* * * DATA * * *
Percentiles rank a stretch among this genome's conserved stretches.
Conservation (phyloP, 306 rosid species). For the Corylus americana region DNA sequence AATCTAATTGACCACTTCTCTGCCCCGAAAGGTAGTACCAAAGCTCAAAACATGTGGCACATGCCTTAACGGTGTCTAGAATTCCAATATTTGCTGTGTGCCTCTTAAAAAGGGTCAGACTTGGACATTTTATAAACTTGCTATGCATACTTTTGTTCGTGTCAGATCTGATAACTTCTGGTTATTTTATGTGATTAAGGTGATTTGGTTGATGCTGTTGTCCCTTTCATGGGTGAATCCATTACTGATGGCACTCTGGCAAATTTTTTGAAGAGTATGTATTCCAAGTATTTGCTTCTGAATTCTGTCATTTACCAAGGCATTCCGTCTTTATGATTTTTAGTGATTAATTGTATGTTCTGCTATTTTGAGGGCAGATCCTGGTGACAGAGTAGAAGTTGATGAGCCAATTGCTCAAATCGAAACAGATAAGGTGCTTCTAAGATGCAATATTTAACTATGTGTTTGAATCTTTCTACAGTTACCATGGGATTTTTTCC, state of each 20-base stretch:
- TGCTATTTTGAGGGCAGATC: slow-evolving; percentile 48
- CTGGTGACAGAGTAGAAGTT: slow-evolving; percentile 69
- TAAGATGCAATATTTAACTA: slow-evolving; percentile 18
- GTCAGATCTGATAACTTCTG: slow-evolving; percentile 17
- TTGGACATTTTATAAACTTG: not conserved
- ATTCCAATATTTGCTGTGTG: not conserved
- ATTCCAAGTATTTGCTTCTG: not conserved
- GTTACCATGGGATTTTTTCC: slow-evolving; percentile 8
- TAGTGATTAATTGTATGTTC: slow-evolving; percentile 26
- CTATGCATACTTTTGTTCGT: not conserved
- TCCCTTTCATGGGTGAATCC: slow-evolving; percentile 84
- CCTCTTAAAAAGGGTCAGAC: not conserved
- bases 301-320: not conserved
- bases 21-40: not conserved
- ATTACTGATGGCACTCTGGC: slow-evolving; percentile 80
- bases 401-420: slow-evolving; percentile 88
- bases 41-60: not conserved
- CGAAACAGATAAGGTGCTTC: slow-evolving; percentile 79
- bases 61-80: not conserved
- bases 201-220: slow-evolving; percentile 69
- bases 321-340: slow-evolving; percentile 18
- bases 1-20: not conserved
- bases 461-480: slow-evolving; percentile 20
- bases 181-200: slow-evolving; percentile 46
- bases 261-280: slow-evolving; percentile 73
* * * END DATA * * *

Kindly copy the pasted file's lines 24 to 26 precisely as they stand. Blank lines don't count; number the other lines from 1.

- bases 1-20: not conserved
- bases 461-480: slow-evolving; percentile 20
- bases 181-200: slow-evolving; percentile 46